20. Marsh K, Griffiths E, Young JJ, Gibb CA, McMenamin J. Contributions of the EURO 2020 football championship events to a third wave of SARS-CoV-2 in Scotland, 11 June to 7 July 2021. Euro Surveill. Aug 2021;26(31):2100707. [FREE Full text] [CrossRef] [Medline]
  21. Smith JA, Hopkins S, Turner C, Dack K, Trelfa A, Peh J, et al. Public health impact of mass sporting and cultural events in a rising COVID-19 prevalence in England. Epidemiol Infect. Jan 31, 2022;150:e42. [CrossRef]
  22. Ahearn LM. Agency. J Linguistic Anthropol. Jun 28, 2008;9(1-2):12-15. [CrossRef]
  23. Grillitsch M, Rekers JV, Sotarauta M. Investigating agency: methodological and empirical challenges. In: Sotarauta M, Beer A, editors. Handbook on City and Regional Leadership. Cheltenham, UK. Edward Elgar Publishing; Feb 22, 2021.
  24. Richardson P, Mueller CM, Pihlaja S. Cognitive Linguistics and Religious Language: An Introduction. Milton Park, UK. Taylor & Francis; 2021.
  25. Leslie AM. A theory of agency. In: Causal Cognition: A Multidisciplinary Debate. Oxford, UK. Oxford University Press; 1995.
  26. Clark WR. Agents and structures: two views of preferences, two views of institutions. Int Stud Q. Jun 1998;42(2):245-270. [CrossRef]
  27. Van Leeuwen T. Discourse and Practice: New Tools for Critical Discourse Analysis. Oxford, UK. Oxford University Press; 2008.
  28. Gallagher S. Philosophical conceptions of the self: implications for cognitive science. Trends Cogn Sci. Jan 2000;4(1):14-21. [CrossRef] [Medline]
  29. Silver CA, Tatler BW, Chakravarthi R, Timmermans B. Social agency as a continuum. Psychon Bull Rev. Apr 07, 2021;28(2):434-453. [FREE Full text] [CrossRef] [Medline]
  30. Oktar L. The ideological organization of representational processes in the presentation of us and them. Discourse Soc. Jul 25, 2016;12(3):313-346. [CrossRef]
  31. Comrie B. In defense of spontaneous demotion: the impersonal passive. In: Grammatical Relations. Leiden, The Netherlands. Brill Publishers; 1977;47-58.
  32. Morris MW, Sheldon OJ, Ames DR, Young MJ. Metaphors and the market: consequences and preconditions of agent and object metaphors in stock market commentary. Organ Behav Hum Decis Process. Mar 2007;102(2):174-192. [CrossRef]
  33. Zarsky T. The trouble with algorithmic decisions: an analytic road map to examine efficiency and fairness in automated and opaque decision making. Sci Technol Hum Values. Oct 14, 2015;41(1):118-132. [CrossRef]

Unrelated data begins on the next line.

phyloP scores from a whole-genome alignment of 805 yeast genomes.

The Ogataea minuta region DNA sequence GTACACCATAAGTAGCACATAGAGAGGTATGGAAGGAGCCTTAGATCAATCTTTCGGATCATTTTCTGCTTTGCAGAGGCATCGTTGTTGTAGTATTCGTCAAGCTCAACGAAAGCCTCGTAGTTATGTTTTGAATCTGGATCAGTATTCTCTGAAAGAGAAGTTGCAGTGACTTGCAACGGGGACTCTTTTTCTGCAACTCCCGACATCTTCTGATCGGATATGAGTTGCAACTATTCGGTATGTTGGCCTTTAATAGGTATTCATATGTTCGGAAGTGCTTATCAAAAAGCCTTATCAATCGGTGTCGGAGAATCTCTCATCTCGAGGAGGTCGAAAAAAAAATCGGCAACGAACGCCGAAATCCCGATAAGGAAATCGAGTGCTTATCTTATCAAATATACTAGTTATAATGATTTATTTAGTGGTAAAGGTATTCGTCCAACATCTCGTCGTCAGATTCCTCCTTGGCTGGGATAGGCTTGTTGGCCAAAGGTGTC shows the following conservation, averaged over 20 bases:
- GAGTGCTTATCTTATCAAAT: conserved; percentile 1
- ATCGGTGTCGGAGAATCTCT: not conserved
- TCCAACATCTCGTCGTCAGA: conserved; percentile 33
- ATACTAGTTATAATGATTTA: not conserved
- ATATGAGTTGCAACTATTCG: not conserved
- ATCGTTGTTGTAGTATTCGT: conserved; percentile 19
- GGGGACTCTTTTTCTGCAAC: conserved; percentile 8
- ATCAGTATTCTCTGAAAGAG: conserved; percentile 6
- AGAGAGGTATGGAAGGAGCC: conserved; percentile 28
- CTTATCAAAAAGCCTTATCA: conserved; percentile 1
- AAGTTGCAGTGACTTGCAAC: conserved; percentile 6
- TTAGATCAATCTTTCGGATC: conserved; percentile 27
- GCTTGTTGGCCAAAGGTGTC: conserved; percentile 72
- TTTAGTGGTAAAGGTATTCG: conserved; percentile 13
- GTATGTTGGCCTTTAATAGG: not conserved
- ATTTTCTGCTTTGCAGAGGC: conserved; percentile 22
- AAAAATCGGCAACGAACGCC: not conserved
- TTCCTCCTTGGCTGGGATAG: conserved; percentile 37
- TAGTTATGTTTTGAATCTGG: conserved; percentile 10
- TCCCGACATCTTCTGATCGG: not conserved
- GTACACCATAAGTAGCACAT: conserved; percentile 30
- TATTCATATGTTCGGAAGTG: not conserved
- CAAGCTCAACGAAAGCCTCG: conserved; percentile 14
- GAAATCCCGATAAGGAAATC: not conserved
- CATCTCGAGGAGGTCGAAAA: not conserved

34. Barocas S, Selbst AD. Big data's disparate impact. Calif Law Rev. Jun 2016;104(3):671-732. [CrossRef]
  35. Bodo B, Helberger N, Irion K, Zuiderveen Borgesius F, van de Velde B, Bol N, et al. Tackling the algorithmic control crisis – the technical, legal, and ethical challenges of research into algorithmic agents. Yale J Law Technol. 2017;19:133-180.
  36. Rubel A, Castro C, Pham A. Algorithms, agency, and respect for persons. Soc Theory Pract. Jul 2020;46(3):547-572. [CrossRef]
  37. Lamanna C, Byrne L. Should artificial intelligence augment medical decision making? The case for an autonomy algorithm. AMA J Ethics. Sep 01, 2018;20(9):E902-E910. [FREE Full text] [CrossRef] [Medline]
  38. Riegler C. The moral decision-making capacity of self-driving cars: socially responsible technological development, algorithm-driven sensing devices, and autonomous vehicle ethics. Contemp Read Law Soc Justice. 2019;11(1):15-20. [CrossRef]
  39. Meisner C, Duffy BE, Ziewitz M. The labor of search engine evaluation: making algorithms more human or humans more algorithmic? New Media Soc. Jan 27, 2022 [CrossRef]
  40. Mahmud H, Islam AK, Ahmed SI, Smolander K. What influences algorithmic decision-making? A systematic literature review on algorithm aversion. Technol Forecast Soc Change. Feb 2022;175:121390. [CrossRef]
  41. Grange C. Algorithmically controlled automated decision-making and societal acceptability: does algorithm type matter? In: Proceedings of the 55th Hawaii International Conference on System Sciences. Presented at: 55th Hawaii International Conference on System Sciences; January 4-7, 2022, 2022; Maui, Hawaii. URL: [CrossRef]
  42. Weekly statistics for NHS test and trace (England). United Kingdom Government. Jun 18, 2020. URL: [accessed 2023-06-28]
  43. Pandit JA, Radin JM, Quer G, Topol EJ. Smartphone apps in the COVID-19 pandemic. Nat Biotechnol. Jul 2022;40(7):1013-1022. [CrossRef] [Medline]
  44. Williams SN, Armitage CJ, Tampe T, Dienes K. Public attitudes towards COVID-19 contact tracing apps: a UK-based focus group study. Health Expect. Apr 2021;24(2):377-385. [FREE Full text] [CrossRef] [Medline]